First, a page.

So when I got back, I went to the East Midlands Trains website to fill in a claim. It was very simple, and I didn't need my ticket (which was just as well, as it was consumed by the gate at Brighton) but only my booking reference. The form was perhaps rather too simple though, and I ended up only putting my Sheffield - St Pancras journey, so I'm not sure what they'll make of that. I've just checked and they haven't emailed me. I'll keep you posted as to what if anything ensues. As I didn't pay for the ticket in the first place any refund will be a bonus (although it was me that put up with the delay, so I guess any compensation is rightfully mine. And I did, naturally, have to purchase a packet of pains au chocolat to cheer myself up.)

Interestingly, my return journey was routed via Bedford - apparently the only direct Bedford - Sheffield train, certainly of the evening, at 1943. I thought this was a clever ruse to avoid leaving St Pancras outside the super off-peak period (i.e. before 1900), but in fact this train got to St Pancras at 1851, perfect (barring wrong turnings) for the 1901, although I suspect that would be too fast a turnaround to be a suggested route. Given that the only restriction on my ticket was that I go via City Thameslink (I'm guessing that's a proxy for Thameslink) I decided that if there was a cock-up, I'd rather be stuck at St Pancras, with direct trains every half hour, than in Bedford, where I have never been, and there were no other direct trains - so I decided to give Bedford a miss I'm afraid, and got home ahead of schedule.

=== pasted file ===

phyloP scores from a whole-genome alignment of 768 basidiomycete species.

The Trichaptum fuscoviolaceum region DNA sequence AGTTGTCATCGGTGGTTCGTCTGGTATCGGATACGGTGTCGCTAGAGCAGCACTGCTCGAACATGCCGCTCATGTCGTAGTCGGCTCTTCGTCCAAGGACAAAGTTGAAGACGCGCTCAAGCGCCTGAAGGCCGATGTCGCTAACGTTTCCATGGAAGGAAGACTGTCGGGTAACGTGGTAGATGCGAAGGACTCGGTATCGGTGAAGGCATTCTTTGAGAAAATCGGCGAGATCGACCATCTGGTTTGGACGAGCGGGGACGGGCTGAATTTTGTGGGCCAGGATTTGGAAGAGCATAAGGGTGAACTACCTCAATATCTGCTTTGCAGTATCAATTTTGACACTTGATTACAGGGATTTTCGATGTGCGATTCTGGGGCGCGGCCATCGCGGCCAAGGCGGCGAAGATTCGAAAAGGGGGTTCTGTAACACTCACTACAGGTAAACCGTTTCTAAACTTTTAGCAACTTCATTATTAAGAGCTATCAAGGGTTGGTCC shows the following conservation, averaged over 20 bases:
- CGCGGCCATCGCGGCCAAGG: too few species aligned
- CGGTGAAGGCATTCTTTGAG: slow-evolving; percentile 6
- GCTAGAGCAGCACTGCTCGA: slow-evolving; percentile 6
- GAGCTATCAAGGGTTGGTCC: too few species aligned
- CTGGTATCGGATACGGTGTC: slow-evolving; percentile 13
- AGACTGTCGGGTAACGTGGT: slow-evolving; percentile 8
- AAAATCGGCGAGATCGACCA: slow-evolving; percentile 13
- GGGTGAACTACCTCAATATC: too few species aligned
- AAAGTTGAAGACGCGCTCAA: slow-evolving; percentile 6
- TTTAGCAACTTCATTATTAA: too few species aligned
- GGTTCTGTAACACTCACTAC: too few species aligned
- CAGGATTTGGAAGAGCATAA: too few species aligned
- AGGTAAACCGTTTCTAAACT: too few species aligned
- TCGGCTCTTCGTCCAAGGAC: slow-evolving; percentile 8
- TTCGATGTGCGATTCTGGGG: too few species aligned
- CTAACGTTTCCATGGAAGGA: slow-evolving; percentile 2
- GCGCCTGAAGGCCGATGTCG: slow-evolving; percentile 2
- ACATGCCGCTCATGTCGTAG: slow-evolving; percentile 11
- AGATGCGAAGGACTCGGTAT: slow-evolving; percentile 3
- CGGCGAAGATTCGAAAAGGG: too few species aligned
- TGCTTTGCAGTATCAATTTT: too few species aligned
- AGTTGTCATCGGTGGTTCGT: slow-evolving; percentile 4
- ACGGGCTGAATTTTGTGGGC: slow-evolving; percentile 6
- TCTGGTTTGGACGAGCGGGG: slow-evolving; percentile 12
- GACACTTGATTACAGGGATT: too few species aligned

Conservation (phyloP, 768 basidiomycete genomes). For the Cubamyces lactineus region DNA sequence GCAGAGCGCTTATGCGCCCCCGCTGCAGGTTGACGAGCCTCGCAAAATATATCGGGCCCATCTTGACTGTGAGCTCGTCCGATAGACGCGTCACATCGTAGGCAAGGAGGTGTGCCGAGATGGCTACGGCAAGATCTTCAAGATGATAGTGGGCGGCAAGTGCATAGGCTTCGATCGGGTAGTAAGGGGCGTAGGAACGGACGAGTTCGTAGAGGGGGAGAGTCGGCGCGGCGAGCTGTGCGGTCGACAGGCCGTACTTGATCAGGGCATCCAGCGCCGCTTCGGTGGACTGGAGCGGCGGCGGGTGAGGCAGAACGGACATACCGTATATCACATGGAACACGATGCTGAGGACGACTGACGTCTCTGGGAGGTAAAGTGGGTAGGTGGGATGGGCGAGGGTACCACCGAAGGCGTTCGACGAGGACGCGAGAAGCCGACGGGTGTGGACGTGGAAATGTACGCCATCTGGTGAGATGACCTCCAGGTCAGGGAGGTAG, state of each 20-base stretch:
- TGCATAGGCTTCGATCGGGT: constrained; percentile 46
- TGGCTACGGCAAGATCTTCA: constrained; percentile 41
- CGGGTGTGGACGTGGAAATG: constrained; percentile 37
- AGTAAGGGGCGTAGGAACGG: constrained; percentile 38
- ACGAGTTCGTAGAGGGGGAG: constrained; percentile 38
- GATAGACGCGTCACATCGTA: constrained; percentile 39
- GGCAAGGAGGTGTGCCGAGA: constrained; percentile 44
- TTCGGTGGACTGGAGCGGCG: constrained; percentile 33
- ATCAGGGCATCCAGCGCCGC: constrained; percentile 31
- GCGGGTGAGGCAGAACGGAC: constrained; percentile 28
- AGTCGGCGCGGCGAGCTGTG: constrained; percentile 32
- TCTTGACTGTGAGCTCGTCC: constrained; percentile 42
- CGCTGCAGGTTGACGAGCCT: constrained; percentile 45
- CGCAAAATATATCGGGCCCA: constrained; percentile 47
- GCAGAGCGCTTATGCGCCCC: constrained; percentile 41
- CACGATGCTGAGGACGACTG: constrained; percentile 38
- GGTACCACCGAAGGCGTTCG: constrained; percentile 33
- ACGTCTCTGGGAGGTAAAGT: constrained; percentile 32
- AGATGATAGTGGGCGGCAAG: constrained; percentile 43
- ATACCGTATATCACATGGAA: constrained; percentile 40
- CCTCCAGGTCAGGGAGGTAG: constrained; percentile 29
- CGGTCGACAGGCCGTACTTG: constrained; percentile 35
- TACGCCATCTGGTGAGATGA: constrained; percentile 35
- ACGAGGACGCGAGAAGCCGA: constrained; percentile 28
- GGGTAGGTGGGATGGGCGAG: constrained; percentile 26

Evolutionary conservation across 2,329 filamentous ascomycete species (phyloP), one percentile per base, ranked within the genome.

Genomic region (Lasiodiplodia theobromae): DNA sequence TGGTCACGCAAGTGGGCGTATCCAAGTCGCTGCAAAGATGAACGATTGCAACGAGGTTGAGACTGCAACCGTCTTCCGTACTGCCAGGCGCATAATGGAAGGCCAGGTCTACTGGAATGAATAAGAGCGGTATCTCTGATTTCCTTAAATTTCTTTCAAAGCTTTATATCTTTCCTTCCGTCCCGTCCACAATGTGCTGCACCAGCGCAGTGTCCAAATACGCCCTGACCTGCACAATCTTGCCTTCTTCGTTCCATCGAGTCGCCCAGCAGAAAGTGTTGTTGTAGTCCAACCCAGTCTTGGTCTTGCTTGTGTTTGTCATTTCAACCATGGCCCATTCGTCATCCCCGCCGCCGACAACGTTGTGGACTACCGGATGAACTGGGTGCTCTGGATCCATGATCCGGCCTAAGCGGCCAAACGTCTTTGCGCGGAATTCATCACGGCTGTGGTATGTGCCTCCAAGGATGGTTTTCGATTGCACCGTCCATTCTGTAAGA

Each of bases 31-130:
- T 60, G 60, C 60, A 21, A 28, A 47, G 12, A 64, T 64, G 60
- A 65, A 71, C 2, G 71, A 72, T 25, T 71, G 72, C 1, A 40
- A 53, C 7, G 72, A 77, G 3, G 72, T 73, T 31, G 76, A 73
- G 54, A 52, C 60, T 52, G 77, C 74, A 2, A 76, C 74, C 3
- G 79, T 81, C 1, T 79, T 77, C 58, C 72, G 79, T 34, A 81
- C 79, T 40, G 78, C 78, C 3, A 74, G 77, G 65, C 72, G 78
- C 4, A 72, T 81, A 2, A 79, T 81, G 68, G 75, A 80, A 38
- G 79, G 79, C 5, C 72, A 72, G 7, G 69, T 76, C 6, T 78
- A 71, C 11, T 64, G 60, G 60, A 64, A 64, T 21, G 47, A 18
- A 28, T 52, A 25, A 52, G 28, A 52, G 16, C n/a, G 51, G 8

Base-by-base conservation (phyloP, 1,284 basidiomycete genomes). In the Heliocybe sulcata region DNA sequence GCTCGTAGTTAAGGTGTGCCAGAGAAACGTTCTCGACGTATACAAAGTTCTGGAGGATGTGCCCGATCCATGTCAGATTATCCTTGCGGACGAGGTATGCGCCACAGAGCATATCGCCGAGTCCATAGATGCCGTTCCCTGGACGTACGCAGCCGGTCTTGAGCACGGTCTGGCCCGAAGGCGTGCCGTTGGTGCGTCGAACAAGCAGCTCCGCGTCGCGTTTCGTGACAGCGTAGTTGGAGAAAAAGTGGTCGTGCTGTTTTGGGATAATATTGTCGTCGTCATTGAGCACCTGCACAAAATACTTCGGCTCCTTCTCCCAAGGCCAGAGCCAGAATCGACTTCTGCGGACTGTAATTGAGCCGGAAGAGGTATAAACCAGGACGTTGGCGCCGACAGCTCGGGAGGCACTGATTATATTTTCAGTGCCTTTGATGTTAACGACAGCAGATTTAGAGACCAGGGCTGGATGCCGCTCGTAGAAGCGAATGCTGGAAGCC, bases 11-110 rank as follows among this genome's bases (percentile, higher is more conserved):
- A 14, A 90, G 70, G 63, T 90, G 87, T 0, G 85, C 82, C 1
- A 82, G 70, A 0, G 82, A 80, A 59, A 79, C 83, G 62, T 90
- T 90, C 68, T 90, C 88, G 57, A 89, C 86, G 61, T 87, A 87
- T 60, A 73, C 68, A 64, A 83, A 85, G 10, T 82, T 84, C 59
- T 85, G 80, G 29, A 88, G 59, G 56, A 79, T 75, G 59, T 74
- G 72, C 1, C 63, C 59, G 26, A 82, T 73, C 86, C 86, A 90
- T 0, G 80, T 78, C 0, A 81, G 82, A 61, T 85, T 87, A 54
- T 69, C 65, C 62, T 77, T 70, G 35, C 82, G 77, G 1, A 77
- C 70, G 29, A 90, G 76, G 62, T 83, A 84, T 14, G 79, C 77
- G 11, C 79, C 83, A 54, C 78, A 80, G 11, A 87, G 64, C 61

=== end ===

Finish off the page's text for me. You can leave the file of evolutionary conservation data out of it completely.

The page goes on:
Back in the days when I used to go to Huddersfield, Thameslink trains were the most horrible, manky trains you ever encountered. Now they have fabulously new swish modern things that are open all the way through, and whenever I travel on them, nearly empty.

A stirring return to form, I'm sure you'll agree.

Sunday, 2 September 2018

Geoffrey update

When Jim got Geoffrey, we had no idea how he would feel about the boat. Jim was very concerned that he'd be freaked out by Alvecote's narrow pontoons. The Alvecote weekend was a good opportunity to see how he managed the boat - but with the added concern of how would he manage all the people.
Well, he did absolutely brilliantly, on both counts. The only problem was keeping him on the boat and not constantly running along the pontoon to see people. He turned out to be a worse tart for attention than even Ricky (and with the advantage of being a more convenient height for head rubbing without needing to bend down). And everybody loved Geoffrey - but I kept giving Ricky special loves so he wouldn't feel left out. Geoffrey was more confident on the pontoon than Ricky - who is actually quite reluctant on the long pontoon, when there's not a boat either side. Geoffrey is certainly a quick learner, as the breed is reputed to be.

Since he has been back in Newhaven we have learnt another thing about Geoffrey which is both reassuring and worrying - he loves the water and is a strong swimmer. Reassuring that he can swim, if he were to fall in - but worrying in that fear of the water is the only thing that keeps Ricky on the boat when we're going along. It looks horribly as though Geoffrey may need to be physically restrained.

The one thing we didn't try last weekend was starting the engine while Geoffrey was on the boat. Plenty of other people's were running though and he was completely unfazed.